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Judge Steven W. Rhodes of the U.S. Bankruptcy Court for the Eastern District of Michigan had now issued an opinion stating that the bankruptcy proceedings for the City of Detroit can go forward. The opinion provided no special protections for as yet unfunded pension benefits (although benefits already in the pension funds were apparently protected). The judge rejected a contention that Michigan constitutional provisions prohibiting impairment of pensions would provide protection to promised but unfunded benefits.
“The accrued financial benefits of each pension plan and retirement system of the state and its political subdivisions shall be a contractual obligation thereof which shall not be diminished or impaired thereby.” [Article IX, Section 24, Michigan Constitution]
As discussed in the chart, “State Taxes and Married Same-Sex Couples,” most states that do not recognize same-sex marriage are requiring same-sex married couples to file their tax returns as single (or head of household, if they qualify for that status). However, Virginia has now gone further, denying certain Virginia businesses state income tax deductions for fringe benefits they provide to same-sex spouses. As discussed below, the language used is muddy, and the holding is probably considerably less broad than it appears. However, businesses in Virginia need to be aware of its potential effect on them. And to the extent that other states take the same route, businesses in states other than Virginia would also be affected.
The chart, State Taxes and Married Same-Sex Couples, has now been updated to reflect the fact that taxing authorities in the following states have announced their interpretation of the filing status that married same-sex couples must use for state income tax purposes:
- North Carolina
- North Dakota
In addition, Illinois (effective June 1, 2014), Hawaii, and New Jersey now allow same-sex marriage and Oregon now recognizes same-sex marriages from other states.
In the wake of negative publicity about individuals and small businesses losing their existing health insurance due to the Affordable Care Act, the Department of Health & Human Services, in consultation with the Treasury Department and the Department of Labor, has provided transitional relief. The transitional relief applies only if certain conditions are met, as follows:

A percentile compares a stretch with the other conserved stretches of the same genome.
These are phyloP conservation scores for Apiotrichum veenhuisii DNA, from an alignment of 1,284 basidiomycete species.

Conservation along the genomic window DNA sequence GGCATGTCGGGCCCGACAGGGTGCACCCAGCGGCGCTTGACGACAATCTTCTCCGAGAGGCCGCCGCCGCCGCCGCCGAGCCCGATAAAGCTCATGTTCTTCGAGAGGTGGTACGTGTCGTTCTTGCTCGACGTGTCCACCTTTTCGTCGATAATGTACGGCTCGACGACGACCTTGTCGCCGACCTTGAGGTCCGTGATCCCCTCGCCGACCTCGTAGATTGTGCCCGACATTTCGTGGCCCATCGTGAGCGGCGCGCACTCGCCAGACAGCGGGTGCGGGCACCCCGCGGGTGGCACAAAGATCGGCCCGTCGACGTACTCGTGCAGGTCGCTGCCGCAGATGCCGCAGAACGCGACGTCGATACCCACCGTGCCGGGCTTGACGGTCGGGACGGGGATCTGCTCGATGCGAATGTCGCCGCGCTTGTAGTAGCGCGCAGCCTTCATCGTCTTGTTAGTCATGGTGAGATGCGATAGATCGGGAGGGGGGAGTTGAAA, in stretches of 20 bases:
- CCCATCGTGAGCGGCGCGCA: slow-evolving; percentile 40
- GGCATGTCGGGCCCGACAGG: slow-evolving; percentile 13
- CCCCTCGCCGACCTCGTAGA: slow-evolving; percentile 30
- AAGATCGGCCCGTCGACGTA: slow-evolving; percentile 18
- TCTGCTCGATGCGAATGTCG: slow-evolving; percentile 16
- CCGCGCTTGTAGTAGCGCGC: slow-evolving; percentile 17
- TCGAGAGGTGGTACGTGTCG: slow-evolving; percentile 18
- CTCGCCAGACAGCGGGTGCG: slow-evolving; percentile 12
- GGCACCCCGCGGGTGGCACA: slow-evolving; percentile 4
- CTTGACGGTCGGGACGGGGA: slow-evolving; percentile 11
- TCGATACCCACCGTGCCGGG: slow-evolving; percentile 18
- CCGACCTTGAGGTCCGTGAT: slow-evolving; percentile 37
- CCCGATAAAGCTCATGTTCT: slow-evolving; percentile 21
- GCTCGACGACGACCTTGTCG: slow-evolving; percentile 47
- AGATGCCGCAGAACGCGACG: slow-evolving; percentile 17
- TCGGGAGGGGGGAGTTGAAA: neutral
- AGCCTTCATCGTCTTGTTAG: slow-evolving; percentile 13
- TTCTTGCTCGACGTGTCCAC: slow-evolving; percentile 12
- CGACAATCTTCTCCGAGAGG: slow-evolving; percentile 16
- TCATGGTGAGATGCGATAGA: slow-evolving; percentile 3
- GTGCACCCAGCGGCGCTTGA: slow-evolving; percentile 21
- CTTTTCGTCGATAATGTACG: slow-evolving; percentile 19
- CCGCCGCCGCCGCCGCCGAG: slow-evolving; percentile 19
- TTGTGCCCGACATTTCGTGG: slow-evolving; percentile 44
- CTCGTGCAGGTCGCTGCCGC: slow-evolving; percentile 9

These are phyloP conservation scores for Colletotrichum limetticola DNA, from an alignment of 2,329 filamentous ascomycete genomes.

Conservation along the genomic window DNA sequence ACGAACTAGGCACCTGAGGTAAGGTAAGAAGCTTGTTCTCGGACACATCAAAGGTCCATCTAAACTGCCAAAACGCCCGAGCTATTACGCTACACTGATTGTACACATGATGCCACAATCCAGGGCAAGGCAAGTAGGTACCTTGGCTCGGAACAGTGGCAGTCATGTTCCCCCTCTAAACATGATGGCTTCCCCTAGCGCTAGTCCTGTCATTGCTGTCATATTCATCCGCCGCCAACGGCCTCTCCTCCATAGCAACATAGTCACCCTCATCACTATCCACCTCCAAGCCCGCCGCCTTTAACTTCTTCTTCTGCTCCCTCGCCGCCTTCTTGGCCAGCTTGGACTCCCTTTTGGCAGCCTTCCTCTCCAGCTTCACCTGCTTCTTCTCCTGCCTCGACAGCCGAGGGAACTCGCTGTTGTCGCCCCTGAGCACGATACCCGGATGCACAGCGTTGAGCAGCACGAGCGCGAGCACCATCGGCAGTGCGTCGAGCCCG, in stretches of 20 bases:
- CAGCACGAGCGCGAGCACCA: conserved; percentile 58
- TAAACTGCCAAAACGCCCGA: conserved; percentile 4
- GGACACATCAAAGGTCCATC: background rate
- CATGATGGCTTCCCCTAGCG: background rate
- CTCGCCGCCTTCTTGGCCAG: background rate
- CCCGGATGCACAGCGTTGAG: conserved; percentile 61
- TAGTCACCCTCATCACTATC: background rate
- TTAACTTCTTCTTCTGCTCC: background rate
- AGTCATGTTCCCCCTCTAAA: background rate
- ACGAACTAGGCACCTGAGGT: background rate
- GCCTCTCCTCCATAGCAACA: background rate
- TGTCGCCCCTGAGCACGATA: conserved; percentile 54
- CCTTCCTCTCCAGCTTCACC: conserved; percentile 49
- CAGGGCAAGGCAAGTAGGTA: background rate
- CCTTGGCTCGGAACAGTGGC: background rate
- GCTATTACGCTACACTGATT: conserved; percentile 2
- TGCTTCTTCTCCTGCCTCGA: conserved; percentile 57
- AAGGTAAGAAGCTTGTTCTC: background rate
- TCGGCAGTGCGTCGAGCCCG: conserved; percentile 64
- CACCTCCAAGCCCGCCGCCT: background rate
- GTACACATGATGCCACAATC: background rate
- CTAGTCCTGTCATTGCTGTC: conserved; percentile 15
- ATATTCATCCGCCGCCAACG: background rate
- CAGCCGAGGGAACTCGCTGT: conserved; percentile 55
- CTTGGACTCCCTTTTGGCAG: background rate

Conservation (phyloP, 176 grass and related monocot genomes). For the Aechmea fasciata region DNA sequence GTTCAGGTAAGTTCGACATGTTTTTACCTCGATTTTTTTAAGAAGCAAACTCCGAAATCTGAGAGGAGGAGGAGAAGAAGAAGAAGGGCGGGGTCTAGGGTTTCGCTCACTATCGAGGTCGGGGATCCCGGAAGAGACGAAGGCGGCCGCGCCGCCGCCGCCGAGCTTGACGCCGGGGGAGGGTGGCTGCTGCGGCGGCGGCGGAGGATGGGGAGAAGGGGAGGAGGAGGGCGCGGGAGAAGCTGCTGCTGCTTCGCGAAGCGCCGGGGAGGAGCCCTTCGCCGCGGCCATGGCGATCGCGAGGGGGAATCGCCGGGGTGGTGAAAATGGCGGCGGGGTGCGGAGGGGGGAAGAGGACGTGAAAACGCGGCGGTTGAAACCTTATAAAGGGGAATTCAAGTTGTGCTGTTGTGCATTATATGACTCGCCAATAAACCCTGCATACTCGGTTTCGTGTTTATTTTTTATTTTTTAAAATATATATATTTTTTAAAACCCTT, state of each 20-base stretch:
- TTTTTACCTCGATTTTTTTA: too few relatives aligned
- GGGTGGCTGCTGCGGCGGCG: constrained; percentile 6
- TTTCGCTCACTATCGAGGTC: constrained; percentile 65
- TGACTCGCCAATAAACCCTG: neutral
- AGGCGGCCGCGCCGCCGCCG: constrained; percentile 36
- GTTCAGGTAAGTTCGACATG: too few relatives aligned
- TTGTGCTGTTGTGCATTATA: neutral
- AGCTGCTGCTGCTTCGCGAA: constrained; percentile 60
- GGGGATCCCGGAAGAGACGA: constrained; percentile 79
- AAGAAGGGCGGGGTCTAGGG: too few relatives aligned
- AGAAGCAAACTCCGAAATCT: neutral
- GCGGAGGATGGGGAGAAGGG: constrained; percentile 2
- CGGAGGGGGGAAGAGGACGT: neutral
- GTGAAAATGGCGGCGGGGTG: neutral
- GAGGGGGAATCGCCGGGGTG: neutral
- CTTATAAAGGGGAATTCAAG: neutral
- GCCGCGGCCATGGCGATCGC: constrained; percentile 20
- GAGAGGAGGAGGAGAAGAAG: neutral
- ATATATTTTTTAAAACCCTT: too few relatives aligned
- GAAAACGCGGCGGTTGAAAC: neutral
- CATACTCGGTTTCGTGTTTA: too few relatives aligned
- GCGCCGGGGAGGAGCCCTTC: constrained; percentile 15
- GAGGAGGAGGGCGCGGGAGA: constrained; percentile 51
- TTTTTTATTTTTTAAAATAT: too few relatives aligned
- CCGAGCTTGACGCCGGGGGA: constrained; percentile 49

The Social Security Administration has now announced that the wage base (the maximum amount subject to Social Security taxes) for 2014 will be $117,000. A chart of the limits for 1996 through 2014 can be found at this link.
A California statewide ballot initiative proposal, The Pension Reform Act of 2014 was filed on October 15, 2013. The proposal if passed would amend the California constitution to provide that employees have no vested rights in future pension and retiree health benefit accruals, but only to benefits accrued based on past employment. As such, it would cause the vesting of public retirement plans in California to be more comparable to the vesting of private retirement plans under the Employee Retirement Income Security Act of 1974 (“ERISA”). The proposal, if adopted, would be particularly significant inasmuch as California has historically been a leader in the recognition of the right of public employees to vesting in future benefit accruals.
Carol V. Calhoun‘s article, “Supreme Court Same-Sex Marriage Decisions Create New Rules for Employee Benefit Plans,” has now been published in Baltimore OUTloud. The article discusses the effect of the Supreme Court’s decisions regarding the Defense of Marriage Act and the subsequent guidance by the Internal Revenue Service and the Department of Labor on employee benefit plans.
Pension plans of businesses and most tax-exempt organizations are subject to federal rules which permit them to discontinue accruals of benefits at any time, so long as previously accrued benefits are preserved. (Internal Revenue Code section 411.) By contrast, pension plans of governmental employers are typically subject to protections under court decisions based on federal or state constitutions provisions forbidding the “impairment of contracts,” which may require the preservation of not only past but future benefit accruals. The leading cases in this area come from California, although courts in other states have often looked to them in interpreting similar constitutional provisions in other states. See, e.g., Betts v. Board of Administration, 21 Cal.3d 859, 864 (1978).
Starting in 2011, California courts have begun applying similar reasoning to the provision of retiree health benefits, as well as pension benefits. In Retired Employees v. Co. of Orange, 52 Cal. 4th 1171, 266 P.3d 287, 134 Cal. Rptr. 3d 779 (2011), the California Supreme Court held that
under California law, a vested right to health benefits for retired county employees can be implied under certain circumstances from a county ordinance or resolution. Whether those circumstances exist in this case is beyond the scope of the question posed to us by the Ninth Circuit.
A recent case from the Los Angeles Superior Court, Los Angeles City Attorneys Association v. City of Los Angeles has provided additional guidance on this issue, although it seems to raise as many questions as it answers.